The Story of Guy Fawkes and Why its Worth Remembering

Guy Fawkes

Guy Fawkes

What do you know about Guy Fawkes Day? Fireworks… maybe something to do with ‘V for Vendetta’. Surely you are familiar with the rhyme “Remember, Remember the fifth of November, the gunpowder treason and trial, I can think of no reason why the gunpowder treason should ever be forgot.” But what is it all about?

Guy Fawkes Day is actually a significant day in history, particularly in Church history. The original celebration of Guy Fawkes Day was put into law in England. It was called The Observance of 5th November Act 1605  also known as the “Thanksgiving Act” it was installed by the Parliament of England and passed in 1606 in the aftermath of the Gunpowder Plot.

Guy Fawkes was born in April 1570 in York, England. Under a number of childhood influences he to converted to Catholicism.

By the time he was 21 he had sold the estate his father had left him and travelled to Europe to fight for Catholic Spain against the Protestant Dutch republic in the Eighty Years War. His military career went well and by 1603 he had been recommended for a captaincy. He had also adopted the Italian variant of his name, becoming known as ‘Guido’.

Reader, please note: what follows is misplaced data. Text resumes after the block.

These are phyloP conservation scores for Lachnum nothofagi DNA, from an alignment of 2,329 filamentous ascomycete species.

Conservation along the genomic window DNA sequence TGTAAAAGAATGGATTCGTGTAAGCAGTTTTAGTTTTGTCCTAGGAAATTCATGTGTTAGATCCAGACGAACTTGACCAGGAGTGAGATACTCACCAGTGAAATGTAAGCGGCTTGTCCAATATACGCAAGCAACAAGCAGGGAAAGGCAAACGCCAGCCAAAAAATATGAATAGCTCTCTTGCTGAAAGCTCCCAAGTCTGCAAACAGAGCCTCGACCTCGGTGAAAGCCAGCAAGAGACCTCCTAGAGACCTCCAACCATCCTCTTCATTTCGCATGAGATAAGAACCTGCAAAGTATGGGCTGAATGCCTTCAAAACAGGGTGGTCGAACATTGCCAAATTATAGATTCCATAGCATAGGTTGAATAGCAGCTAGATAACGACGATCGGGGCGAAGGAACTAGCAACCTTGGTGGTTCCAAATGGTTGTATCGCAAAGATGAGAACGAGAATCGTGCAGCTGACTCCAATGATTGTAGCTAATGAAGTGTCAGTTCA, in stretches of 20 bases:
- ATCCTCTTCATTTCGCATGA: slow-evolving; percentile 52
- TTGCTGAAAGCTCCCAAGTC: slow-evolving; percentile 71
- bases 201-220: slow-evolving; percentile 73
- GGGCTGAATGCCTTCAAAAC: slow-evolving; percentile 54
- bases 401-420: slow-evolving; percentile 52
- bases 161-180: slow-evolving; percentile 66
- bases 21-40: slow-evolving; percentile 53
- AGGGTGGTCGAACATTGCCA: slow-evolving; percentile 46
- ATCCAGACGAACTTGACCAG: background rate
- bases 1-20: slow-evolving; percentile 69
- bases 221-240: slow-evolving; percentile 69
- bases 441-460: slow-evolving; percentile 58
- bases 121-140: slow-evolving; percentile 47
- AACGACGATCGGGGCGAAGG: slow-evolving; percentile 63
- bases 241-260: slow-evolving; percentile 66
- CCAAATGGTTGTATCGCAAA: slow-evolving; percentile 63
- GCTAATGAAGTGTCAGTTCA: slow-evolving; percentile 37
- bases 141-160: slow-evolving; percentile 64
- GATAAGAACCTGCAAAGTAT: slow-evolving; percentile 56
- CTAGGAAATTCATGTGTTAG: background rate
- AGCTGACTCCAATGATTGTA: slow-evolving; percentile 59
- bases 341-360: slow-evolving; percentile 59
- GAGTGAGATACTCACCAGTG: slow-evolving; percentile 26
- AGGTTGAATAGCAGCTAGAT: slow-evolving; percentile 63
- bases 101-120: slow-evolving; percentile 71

That same year 1603 the Puritans were stirring in England, they petitioned the king about a variety of issues that they felt were wrong in the Church of England. The king took the petition seriously and in a royal proclamation in October, king James announced a meeting to take place at the Hampton Court Palace, a luxurious 1,000-room estate just outside of London

It was during this meeting that the proposal was made for the translation of a new Bible. The king insisted that

king James at the Authorisation of the new Bible

king James at the Authorisation of the new Bible

the translation use old familiar terms and names and be readable in the idiom of the day. The final product was intended primarily for public and popular consumption. It was to be read orally – intended more to be heard in public than to be read in private (since there was still widespread illiteracy in the day).